Michigan has also ended incentives for the film industry and phased out funding for the state’s film office. In response, Rep. Dan Lauwers (R-Brockway Twp.) declared that it was time to “time to drop the curtain on this failed experiment,” in favor of “funding our transportation system.”

While these are relatively conservative states under Republican control, critics of film subsidies come from both sides of the political aisle and all political perspectives. A 2013 report by the liberal Citizens for Tax Justice noted, “Not only do film tax credits cost states more money than they generate, but they also fail to bring stable, long-term jobs to the state.”

This admonition is, of course, reflected in the recently-released study which found that despite ongoing and even growing subsidies, New Mexico’s film industry has shrunk in recent years.

The need for ongoing, generous subsidies is in part due to the nature of the industry. It is highly mobile and needs little in the way of permanent infrastructure. At least if a state throws money at a car company or another manufacturer (an endeavor we at the Rio Grande Foundation discourage), the company bears the expense of building a manufacturing facility and training local workers.

The film industry, on the other hand, goes where the subsidies are most generous and can pick up and leave as soon as they change. This mobility and rapid response to subsidy cuts is often cited by film industry supporters in their critiques of Gov. Martinez’s efforts to scale New Mexico’s incentive program back in 2011.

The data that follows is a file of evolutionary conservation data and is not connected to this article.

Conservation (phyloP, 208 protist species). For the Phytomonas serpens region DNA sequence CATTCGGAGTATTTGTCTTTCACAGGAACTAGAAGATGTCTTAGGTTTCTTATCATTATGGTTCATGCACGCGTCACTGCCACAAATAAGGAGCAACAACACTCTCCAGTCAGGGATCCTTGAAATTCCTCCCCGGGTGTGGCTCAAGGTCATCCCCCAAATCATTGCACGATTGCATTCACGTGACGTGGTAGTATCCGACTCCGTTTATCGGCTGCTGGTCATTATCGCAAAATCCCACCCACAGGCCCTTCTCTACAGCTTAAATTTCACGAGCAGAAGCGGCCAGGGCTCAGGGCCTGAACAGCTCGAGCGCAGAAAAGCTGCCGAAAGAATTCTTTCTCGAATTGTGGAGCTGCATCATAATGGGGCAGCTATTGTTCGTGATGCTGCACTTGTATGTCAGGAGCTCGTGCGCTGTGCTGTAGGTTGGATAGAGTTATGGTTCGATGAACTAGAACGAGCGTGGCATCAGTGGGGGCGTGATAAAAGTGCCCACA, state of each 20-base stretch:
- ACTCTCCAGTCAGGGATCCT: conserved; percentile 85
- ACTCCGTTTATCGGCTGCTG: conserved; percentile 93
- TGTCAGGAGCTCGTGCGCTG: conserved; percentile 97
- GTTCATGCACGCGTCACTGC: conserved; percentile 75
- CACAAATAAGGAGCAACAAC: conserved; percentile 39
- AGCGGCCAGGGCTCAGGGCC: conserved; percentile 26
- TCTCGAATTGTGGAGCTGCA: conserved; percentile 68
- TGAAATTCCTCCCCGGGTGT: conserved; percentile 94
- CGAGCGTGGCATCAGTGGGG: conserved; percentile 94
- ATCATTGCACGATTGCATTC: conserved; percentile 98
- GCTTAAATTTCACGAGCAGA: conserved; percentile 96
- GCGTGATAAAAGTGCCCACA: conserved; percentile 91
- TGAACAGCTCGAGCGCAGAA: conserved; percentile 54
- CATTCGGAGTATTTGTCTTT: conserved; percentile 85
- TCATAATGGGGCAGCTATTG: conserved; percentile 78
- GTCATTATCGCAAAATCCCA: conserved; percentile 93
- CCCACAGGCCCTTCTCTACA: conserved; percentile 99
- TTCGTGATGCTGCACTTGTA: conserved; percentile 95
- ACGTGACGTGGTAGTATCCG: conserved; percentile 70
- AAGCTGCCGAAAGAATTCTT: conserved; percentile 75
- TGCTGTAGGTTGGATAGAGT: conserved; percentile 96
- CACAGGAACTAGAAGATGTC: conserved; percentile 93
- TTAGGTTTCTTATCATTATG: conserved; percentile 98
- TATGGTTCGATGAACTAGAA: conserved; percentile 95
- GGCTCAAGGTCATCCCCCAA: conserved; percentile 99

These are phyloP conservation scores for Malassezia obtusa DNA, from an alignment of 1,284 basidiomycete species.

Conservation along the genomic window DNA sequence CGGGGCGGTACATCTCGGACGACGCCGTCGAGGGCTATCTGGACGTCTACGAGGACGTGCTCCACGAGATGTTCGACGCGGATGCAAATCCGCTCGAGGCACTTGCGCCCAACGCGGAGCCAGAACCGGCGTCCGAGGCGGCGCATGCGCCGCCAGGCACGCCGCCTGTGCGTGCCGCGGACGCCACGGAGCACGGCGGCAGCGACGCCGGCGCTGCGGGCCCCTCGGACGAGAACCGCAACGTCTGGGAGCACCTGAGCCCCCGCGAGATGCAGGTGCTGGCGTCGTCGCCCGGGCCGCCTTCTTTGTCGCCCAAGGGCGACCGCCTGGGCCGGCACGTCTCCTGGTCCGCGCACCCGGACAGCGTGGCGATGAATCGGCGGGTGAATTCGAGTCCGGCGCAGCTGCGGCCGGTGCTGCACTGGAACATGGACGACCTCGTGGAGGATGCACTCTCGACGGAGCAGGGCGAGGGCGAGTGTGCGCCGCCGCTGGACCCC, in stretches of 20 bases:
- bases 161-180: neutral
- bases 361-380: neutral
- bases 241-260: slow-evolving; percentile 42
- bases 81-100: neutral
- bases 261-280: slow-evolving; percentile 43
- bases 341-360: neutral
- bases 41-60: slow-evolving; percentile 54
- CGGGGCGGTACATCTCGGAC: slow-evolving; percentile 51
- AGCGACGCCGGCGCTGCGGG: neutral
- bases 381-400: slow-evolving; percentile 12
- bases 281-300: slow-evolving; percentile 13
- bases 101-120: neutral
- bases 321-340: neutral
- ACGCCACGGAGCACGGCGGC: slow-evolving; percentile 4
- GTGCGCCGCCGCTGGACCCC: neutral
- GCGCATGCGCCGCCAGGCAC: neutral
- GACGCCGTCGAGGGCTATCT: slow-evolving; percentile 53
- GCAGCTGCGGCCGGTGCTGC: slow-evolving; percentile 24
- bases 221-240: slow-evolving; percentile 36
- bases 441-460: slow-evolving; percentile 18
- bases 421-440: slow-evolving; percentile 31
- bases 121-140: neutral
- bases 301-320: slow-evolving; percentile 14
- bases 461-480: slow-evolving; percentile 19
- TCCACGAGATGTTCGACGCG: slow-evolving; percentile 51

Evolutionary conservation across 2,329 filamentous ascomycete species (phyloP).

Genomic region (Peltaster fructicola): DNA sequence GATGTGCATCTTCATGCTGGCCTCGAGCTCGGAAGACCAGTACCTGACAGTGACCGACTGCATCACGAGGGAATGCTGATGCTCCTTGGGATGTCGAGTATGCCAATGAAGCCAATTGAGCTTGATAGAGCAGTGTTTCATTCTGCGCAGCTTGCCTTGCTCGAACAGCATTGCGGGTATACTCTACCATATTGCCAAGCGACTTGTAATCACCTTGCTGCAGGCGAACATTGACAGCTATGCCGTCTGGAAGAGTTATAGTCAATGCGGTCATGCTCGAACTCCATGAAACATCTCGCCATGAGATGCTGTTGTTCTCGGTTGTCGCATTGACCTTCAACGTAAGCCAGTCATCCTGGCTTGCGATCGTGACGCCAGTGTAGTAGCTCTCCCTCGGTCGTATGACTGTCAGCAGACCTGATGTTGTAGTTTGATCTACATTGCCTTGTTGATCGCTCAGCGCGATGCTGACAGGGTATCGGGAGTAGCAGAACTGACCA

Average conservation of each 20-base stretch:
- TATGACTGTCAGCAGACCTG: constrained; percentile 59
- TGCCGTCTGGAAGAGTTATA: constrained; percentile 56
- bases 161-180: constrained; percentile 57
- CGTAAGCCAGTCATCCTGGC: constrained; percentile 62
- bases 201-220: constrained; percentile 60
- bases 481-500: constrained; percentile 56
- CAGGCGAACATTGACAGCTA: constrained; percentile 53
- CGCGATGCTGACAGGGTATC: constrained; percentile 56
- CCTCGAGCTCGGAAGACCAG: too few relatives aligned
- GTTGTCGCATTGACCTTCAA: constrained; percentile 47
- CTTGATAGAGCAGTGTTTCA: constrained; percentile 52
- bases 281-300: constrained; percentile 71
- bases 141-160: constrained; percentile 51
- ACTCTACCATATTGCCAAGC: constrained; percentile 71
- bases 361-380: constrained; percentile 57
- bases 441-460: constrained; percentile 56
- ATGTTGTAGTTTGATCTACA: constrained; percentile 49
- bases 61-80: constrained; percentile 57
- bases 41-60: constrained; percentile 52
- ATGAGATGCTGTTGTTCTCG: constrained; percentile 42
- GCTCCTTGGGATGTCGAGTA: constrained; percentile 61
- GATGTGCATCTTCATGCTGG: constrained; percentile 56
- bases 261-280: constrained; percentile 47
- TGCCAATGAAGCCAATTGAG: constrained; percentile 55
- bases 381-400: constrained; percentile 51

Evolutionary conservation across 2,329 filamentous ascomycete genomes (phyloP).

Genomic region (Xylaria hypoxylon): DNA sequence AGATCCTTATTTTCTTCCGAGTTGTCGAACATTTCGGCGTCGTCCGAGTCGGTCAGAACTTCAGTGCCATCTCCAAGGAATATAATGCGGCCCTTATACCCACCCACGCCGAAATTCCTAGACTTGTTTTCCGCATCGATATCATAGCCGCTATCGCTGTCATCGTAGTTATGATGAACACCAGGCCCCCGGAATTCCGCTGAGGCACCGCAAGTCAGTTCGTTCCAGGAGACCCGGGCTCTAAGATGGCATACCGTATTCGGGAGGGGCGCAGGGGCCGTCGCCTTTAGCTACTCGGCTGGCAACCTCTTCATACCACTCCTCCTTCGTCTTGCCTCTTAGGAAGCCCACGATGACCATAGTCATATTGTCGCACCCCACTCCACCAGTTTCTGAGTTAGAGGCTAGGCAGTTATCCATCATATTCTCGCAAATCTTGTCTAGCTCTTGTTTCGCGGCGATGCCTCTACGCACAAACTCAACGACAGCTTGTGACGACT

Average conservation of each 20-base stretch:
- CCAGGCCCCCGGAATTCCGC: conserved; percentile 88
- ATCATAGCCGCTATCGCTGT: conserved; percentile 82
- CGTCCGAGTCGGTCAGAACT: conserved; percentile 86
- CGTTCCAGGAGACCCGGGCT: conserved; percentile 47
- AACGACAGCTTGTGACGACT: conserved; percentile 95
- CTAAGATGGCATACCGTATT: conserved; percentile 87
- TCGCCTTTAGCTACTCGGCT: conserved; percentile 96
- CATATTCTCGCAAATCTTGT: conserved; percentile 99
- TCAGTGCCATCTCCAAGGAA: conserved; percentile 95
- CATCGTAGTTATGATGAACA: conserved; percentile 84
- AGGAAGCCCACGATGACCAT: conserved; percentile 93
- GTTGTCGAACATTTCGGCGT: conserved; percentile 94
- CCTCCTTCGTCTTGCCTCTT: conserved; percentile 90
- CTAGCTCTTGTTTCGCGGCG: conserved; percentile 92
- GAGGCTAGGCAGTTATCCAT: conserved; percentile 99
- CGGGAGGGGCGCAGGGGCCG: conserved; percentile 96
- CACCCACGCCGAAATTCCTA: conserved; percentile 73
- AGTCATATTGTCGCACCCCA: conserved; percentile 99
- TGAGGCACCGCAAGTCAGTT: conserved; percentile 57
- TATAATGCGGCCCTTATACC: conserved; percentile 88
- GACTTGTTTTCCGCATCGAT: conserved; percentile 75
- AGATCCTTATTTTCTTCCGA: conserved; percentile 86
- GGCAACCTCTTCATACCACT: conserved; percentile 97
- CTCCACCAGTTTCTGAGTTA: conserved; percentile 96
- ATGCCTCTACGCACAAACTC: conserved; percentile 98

Gov. Martinez and the New Mexico Legislature should embrace sound economic principles and stop throwing money at Hollywood’s biggest and wealthiest business. Taxpayers in one of America’s poorest states shouldn’t be subsidizing Disney, Time-Warner, Fox, and other profitable corporations.

Paul Gessing is the President of New Mexico’s Rio Grande Foundation. The Rio Grande Foundation is an independent, non-partisan, tax-exempt research and educational organization dedicated to promoting prosperity for New Mexico based on principles of limited government, economic freedom and individual responsibility

Economy Film Subsidies Tax and Budget Taxes Top Issues

Right-to-Work Law and Lower Taxes Will Help More than Subsidies


It’s official. Tesla has broken ground at its new “gigafactory” near Reno, Nevada. While New Mexico appears to have missed out on Tesla and its expected 6,500 jobs, some legislators, when asked, seem willing to spend as much as 500 million tax dollars to lure the company to the state.

While details are by no means firm, it appears that Tesla is looking for an infusion of $500 million, not tax breaks of $500 million. The difference between the two is that tax breaks don’t actually “cost” the state/taxpayers anything because Tesla would have to locate in New Mexico for any tax revenue to result from its activities. When it comes to outright spending of New Mexicans’ tax dollars, those are dollars that come directly out of the pockets of average New Mexicans and the businesses already located here.